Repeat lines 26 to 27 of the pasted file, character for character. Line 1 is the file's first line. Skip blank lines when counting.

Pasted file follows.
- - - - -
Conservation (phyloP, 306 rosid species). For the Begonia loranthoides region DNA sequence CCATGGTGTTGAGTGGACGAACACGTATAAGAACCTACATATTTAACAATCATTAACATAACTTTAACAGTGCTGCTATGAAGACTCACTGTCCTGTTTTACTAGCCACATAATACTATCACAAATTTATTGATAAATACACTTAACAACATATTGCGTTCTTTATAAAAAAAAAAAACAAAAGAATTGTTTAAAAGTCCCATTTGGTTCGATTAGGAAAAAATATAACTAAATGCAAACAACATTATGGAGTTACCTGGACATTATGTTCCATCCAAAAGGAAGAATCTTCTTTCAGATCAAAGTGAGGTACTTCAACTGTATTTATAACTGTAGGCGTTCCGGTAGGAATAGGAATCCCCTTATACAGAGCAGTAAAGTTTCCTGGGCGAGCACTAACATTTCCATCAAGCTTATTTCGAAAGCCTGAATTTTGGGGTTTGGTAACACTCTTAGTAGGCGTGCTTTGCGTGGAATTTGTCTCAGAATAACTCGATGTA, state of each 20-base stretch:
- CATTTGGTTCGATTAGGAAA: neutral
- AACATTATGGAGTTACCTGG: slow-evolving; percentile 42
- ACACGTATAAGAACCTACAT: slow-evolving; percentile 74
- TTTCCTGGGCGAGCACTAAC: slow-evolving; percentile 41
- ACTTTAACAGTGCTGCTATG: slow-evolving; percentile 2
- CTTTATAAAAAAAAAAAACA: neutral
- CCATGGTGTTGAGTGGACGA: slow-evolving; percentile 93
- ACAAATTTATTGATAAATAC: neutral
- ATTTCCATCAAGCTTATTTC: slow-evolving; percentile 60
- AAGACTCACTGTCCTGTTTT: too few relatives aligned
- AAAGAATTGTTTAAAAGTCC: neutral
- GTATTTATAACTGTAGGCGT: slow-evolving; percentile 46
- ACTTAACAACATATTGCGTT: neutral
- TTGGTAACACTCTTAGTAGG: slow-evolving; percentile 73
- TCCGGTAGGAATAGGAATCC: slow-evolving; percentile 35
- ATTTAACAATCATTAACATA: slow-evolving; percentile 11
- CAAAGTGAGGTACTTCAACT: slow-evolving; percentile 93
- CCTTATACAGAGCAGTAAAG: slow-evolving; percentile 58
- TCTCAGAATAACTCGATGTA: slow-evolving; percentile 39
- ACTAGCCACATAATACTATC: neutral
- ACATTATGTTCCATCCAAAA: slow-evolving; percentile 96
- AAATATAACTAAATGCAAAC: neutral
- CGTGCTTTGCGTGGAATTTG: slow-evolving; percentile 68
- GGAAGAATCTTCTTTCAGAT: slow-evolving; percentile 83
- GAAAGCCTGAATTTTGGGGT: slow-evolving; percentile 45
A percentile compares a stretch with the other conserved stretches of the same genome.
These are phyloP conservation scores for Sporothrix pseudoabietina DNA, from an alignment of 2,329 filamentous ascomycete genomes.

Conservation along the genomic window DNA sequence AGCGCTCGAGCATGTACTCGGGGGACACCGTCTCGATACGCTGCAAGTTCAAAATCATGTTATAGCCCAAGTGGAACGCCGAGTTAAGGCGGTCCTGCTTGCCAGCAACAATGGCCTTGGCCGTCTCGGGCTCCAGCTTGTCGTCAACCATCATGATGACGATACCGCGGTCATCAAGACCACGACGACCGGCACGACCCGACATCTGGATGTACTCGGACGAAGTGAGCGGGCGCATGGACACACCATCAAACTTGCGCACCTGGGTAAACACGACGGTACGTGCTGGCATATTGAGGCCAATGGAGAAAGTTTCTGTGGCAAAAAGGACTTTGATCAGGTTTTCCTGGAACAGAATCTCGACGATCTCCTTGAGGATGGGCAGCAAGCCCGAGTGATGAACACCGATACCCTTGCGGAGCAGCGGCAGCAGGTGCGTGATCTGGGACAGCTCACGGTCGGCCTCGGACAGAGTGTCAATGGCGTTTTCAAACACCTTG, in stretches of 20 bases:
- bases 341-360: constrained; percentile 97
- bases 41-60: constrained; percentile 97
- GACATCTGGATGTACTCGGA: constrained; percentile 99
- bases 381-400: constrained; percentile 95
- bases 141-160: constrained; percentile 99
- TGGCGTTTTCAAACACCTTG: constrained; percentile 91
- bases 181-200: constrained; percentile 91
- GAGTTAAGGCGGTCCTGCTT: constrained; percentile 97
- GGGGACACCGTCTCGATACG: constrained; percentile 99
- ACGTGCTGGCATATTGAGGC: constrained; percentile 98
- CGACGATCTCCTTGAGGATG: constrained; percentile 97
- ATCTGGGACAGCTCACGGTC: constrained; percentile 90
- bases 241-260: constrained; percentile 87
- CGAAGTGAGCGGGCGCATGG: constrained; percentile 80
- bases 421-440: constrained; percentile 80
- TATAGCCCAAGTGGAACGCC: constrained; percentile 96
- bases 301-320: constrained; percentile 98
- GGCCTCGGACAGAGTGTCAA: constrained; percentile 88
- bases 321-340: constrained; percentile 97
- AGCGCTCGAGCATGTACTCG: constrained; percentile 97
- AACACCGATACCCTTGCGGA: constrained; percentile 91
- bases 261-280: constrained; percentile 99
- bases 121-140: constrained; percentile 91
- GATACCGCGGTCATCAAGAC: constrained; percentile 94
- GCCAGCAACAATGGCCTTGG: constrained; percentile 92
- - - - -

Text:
- GAAAGCCTGAATTTTGGGGT: slow-evolving; percentile 45
A percentile compares a stretch with the other conserved stretches of the same genome.